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Schengen sin esfuerzo / Schengen with ease
compilado por Vahida Ramujkic
Beograd / Barcelona / Bruxelles / 2006

365pag, 170x244, paperback covers

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“Extra-comunitarios,” or citizens of non-European countries, have the extra bureaucratic task of changing their status to one that will allow them to move and work “freely” within the European Union. The length and complexity of this process can vary depending on the type of “extra-comunitario” in question.

Almost everyone agrees that bureaucracy is the most boring thing in the world. Time spent in waiting rooms and lines is not considered a part of living, but an interference, daily life put on hold with the hope that, when it’s all over, it will be possible to take up “real” life again as though nothing ever happened. It is wasted, meaningless time that has to be erased as soon as the new status is achieved—in the case the process was successful.

A card with a number becomes the key to freedom and the desire for it grows stronger as the bureaucratic process, transition, irresolution, or legislative limbo becomes longer and more convoluted.

If it’s true that we learn from life by living it, what teaches us this most boring experience? Queue better? Be more severe, obedient, or lie to the authorities better? And how did we come to this: that a piece of paper can provide us freedom?

"Schengen with ease" is a compilation of material from a variety of official and non-official sources, brought together to explain how daily practices are affected by the application of the EU Foreign Legislation and the Schengen Agreement in the territory of the European Union.

Adopting the Assimil method (Alphonse Chérel, Paris, 1929) this book provides a systematic study of all the bureaucratic steps a "non-EU" citizen might face while trying to obtain EU status. All the required steps are taught through lessons similar to those found in foreign language skill books, comparing the administrative language of European immigration legislation to an unknown language that has to be mastered in order to assimilate in a new environment and receive a determined status.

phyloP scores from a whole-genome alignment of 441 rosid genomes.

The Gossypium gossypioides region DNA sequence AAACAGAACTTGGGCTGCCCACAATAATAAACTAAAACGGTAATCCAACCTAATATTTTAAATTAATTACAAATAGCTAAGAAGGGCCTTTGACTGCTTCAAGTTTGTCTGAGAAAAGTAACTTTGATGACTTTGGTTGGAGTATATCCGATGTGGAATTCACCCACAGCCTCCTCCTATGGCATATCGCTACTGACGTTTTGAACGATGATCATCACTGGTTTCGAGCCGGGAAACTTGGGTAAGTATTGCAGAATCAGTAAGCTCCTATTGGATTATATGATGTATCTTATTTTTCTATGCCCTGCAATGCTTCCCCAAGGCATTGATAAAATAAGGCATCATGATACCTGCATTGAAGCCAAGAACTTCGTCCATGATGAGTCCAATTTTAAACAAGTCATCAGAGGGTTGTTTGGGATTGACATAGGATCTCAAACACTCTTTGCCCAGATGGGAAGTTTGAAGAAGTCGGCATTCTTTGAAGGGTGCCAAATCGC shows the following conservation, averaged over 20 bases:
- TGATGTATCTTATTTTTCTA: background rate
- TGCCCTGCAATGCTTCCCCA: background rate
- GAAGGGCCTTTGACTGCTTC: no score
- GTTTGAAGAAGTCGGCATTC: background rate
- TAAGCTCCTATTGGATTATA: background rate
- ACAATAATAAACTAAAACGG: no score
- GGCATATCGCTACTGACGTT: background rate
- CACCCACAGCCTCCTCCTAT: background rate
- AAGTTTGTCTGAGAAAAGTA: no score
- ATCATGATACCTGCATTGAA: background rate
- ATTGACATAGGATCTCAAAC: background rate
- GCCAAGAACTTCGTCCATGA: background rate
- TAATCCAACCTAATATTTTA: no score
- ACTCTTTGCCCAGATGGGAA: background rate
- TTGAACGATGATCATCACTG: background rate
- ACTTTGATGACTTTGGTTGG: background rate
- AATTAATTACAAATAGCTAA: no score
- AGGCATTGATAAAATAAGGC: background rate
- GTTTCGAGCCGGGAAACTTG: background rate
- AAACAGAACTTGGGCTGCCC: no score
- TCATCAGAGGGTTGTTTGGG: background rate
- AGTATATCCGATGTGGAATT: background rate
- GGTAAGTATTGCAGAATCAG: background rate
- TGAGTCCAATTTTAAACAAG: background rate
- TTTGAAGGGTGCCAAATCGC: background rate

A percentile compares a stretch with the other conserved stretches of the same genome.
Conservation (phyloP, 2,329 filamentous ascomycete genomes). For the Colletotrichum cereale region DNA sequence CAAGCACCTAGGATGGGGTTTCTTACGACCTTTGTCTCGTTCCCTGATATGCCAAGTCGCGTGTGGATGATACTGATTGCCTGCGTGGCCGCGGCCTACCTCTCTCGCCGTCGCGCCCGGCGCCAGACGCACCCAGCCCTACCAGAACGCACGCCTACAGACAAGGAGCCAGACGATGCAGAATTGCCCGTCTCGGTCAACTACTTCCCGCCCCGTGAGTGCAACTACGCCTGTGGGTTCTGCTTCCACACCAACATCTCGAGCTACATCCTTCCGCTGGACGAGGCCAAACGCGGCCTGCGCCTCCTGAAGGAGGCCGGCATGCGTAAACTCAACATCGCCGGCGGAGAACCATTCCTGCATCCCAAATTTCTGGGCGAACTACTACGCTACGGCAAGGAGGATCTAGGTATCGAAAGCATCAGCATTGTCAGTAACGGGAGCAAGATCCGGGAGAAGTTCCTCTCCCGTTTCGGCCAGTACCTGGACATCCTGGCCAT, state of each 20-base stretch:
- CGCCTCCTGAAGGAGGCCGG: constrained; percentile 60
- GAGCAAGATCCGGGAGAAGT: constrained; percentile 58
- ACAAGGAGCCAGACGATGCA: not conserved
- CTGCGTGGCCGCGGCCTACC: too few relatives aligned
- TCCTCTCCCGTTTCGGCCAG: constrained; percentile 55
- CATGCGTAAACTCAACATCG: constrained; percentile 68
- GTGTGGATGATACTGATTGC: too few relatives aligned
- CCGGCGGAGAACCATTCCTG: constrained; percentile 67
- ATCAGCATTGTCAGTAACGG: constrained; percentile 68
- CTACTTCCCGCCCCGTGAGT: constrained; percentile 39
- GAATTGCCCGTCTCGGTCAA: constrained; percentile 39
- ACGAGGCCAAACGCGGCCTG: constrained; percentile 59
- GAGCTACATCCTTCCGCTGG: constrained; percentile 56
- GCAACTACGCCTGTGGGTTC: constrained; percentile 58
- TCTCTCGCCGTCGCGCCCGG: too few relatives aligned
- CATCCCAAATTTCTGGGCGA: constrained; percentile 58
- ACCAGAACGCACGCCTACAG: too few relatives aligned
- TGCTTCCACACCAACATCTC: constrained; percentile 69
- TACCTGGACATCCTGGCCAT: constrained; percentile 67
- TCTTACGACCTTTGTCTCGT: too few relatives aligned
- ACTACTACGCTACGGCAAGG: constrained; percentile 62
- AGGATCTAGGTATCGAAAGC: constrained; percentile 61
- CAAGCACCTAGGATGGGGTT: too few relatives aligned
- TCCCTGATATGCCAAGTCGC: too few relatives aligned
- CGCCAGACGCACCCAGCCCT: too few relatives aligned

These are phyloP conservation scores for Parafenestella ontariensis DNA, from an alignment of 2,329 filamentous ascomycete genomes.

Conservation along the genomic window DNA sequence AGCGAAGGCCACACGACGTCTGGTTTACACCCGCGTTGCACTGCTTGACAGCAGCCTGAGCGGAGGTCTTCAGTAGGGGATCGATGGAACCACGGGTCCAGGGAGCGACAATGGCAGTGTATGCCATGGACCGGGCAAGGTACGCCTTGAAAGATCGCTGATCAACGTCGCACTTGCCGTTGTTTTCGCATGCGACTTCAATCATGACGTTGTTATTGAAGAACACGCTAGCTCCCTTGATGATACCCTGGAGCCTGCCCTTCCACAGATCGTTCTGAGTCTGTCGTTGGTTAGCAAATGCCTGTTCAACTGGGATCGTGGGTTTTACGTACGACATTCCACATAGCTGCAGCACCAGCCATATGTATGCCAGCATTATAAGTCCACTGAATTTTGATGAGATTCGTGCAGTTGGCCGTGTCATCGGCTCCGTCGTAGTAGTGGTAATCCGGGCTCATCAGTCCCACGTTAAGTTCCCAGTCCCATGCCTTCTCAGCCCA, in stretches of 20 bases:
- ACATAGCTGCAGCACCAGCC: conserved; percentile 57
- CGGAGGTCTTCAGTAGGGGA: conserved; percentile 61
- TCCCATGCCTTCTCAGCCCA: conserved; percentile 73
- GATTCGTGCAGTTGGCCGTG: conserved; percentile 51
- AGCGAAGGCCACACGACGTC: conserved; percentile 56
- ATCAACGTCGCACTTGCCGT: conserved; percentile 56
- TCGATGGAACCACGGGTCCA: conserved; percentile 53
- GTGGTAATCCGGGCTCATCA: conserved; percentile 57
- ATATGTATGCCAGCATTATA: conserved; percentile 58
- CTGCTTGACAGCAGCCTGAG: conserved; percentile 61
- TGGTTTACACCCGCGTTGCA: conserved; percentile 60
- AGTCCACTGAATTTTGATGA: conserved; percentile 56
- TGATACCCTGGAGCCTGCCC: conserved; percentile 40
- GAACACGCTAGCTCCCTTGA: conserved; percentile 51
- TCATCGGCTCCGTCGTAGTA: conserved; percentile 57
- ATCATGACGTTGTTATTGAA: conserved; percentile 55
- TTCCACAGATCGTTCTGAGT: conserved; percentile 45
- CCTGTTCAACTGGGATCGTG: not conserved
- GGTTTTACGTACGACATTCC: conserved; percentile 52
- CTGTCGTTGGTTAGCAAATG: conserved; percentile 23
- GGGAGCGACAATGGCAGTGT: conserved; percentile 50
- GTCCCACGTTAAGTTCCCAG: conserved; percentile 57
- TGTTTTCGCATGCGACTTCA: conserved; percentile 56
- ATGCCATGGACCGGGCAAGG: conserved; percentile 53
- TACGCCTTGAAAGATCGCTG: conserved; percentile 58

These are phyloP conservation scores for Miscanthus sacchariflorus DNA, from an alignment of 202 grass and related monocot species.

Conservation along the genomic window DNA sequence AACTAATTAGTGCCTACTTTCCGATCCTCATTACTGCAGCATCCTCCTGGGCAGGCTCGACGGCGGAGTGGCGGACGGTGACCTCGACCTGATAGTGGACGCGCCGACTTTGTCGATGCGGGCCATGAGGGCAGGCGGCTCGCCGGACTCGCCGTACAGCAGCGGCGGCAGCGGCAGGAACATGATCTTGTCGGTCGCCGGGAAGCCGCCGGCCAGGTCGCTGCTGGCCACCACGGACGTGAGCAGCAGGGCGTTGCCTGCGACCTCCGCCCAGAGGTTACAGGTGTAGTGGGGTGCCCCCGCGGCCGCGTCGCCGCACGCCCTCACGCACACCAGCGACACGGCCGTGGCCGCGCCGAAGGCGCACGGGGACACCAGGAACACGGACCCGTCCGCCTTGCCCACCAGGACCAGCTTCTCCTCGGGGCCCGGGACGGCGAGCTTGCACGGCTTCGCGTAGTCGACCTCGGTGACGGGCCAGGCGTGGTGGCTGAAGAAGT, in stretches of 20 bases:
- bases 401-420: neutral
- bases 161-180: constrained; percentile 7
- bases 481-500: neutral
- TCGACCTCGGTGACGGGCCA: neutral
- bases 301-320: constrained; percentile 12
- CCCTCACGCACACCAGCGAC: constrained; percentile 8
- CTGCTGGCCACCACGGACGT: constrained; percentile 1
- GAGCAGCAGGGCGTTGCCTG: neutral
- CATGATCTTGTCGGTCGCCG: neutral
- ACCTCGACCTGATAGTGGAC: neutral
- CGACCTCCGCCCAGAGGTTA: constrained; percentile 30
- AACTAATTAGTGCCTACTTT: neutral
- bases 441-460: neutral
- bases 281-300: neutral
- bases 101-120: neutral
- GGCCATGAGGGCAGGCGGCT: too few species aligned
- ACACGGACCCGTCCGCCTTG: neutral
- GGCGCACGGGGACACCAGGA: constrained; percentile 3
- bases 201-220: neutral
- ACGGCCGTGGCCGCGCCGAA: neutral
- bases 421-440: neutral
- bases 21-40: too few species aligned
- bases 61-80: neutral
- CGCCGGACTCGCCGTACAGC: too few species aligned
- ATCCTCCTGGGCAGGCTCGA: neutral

By organizing the structure of each lesson into Narration, Grammar and Exercise, different approaches to this legal-bureaucratic situation are given.While in Narrative one is exposed laic-experiential relation to the law, law as it is experienced by those who have to fulfill it (that recollects some 30 personal experiences that run through the book and could be followed in independent way), Grammar puts together the legal-normative approximation, law as it is written (information recollected from legal sources from different EU countries and administrative levels). Finally Exercise mix up of different bureaucratic forms that have to be completed, press cuttings, and parts of original documents…

An innovative part of Alphonse Chérel’s Assimil original method was to demonstrate that learning is not based on understanding the grammatical dynamics of language but on the memorization of complete phrases. In this way one adopts knowledge in an unconscious, automatic way through mechanical repetition, listening to records, reading, etc. A similar thing happens in the “bureaucratic method”: mechanical repetition of proceedings, filling forms again and again, day by day, without daring to ask – “why?”, (this law lacks of understanding and logic) until one day we assimilate (to the new environment).

chapters
map

index of chapters

index of charcters


How is this legislative language written? How is it applied? And how can it be mastered?

The laws governing immigration function as exceptional laws dictated by an “economic community,” applied from the top to different inferior levels, national legislations, and local administrations, creating robust bureaucratic architectures, which in practice prevent the resolution of the legal status of new arrivals, forcing them to wander around in this labyrinth without exit or the possibility of looking for other solutions on another side of the law.

The word “assimil” comes from “assimilation,” a term that Chérel observed existed in most languages. But if in middle of last century, with the popularization of traveling and tourism, Chérel conceived “assimil” as a process of adopting the knowledge* of new cultures and languages, the word “assimil” is being revived here again in relation to displacements and intercultural meetings, but through its other meaning - the adoption of the customs and behaviors of dominant cultures by minority ones* (*as in wikipedia).

And it raises a series of doubts in a society in continuous transition: who has to assimilate and to what? Is it only those who have arrived or also those who were already there who have to assimilate to new and constantly evolving situations of contemporary society?

Vahida Ramujkic Foundation Marcel Hicter · Ittaca Project · rotorrr.org